Hello, I was wondering, say there was a situation where there was
fabric, but it wasn't quite strong enough, and I wanted to "upgrade" it
to ripstop, by weaving or stitching a quadrille ruled pattern, is that
The idea would be to add ripstop capability to a range of fabrics, I am
learning more about textiles, and I hope that you can help me add that
to my repatroire (sp?) thanks if you can help.
I was thinking the same thing especially if the fabric in
question is more than a few yards. I'm thinking adding
vertical and horizontal lines of stitching 1/4" apart on 100
yards of fabric would be nearly impossible.
However, if OP has a particular color or print that must be
used and it is not available in ripstop, then possibly a
method for making the present fabric "stronger" would be to
bond it to another fabric. That would depend a lot on fiber
content. Or perhaps use a fusible *woven* interfacing.
It would be useful to have additional details on the actual
fabric and prospective use Op has in mind.
For kites, but in a 3rd world environment. Rip-stop just isn't sold on
the streetcorners. I guess I'm just spoiled.
That was a joke (I have a really dry sense of humor sometimes).
If I can keep the fabric from ripping, there's a wider range of colors
I'm kind of looking at weaving nylon fabric for kites--I might just make
it from bottles of chemicals. It seems that there is such a great world
of sewing, and the possibilities are endless.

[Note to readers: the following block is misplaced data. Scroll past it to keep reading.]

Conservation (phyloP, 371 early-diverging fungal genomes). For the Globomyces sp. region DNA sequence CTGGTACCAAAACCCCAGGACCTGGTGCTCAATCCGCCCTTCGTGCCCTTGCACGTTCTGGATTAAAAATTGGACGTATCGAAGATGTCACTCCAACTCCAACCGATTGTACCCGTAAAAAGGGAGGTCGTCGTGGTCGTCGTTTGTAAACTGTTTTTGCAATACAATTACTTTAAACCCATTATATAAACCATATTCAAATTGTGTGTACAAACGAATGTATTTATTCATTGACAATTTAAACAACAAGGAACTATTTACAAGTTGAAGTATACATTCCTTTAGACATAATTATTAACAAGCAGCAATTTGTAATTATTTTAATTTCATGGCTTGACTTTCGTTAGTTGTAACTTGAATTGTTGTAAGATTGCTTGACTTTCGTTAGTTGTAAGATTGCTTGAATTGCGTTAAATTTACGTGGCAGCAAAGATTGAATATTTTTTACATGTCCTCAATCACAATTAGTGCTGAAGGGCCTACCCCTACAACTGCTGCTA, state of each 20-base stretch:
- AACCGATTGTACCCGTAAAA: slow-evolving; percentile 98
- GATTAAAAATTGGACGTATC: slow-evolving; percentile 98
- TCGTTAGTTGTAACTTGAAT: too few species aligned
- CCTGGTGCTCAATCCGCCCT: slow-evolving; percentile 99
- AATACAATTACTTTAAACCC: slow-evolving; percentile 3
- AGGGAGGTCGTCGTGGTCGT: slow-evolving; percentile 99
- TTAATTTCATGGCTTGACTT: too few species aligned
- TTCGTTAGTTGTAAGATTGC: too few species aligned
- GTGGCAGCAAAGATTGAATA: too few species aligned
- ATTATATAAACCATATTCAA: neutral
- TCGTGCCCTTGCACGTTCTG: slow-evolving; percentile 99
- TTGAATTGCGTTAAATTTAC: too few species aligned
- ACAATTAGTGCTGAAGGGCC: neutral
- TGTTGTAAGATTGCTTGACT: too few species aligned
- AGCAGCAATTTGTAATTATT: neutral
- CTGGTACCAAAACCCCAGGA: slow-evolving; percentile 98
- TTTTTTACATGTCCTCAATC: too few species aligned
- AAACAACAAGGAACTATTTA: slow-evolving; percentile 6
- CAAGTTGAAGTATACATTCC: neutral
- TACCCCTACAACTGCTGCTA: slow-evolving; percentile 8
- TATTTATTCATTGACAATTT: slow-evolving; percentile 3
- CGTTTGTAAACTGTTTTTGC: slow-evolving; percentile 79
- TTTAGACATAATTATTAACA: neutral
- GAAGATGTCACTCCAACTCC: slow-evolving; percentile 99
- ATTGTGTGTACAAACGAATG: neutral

Maybe I need to start with, is there a miniature loom or something, so
that I can make test patches? I want control over all aspects of the
fabric, to customize it--I don't want to order something from a catalog
that has 20,000 things in it, and waiting 4 months for something that
But, I appreciate your commentary, and I'll continue to work with all of
your ideas that you can share, as I learn more.
Please direct comments to the group, so that other people might benefit
from the exchange of ideas that (hopeful) continues?
Have a nice evening, and thanks for reading.
Yes, that is interesting, thank you. But I wonder if the Sashiko
technique can be programmed into one of the entry-level (less expensive)
monogramming sewing machines? It kind of reinforces and thickens the
fabric, doesn't it? Good reference. The sewing Gods are smiling--and
almost as much fun as the van Gods (did you see those
commercials--putting disco lights and purple Tiki water fountains in the
back of 70's vans with those heavy, shag-plush interiors? Now there's a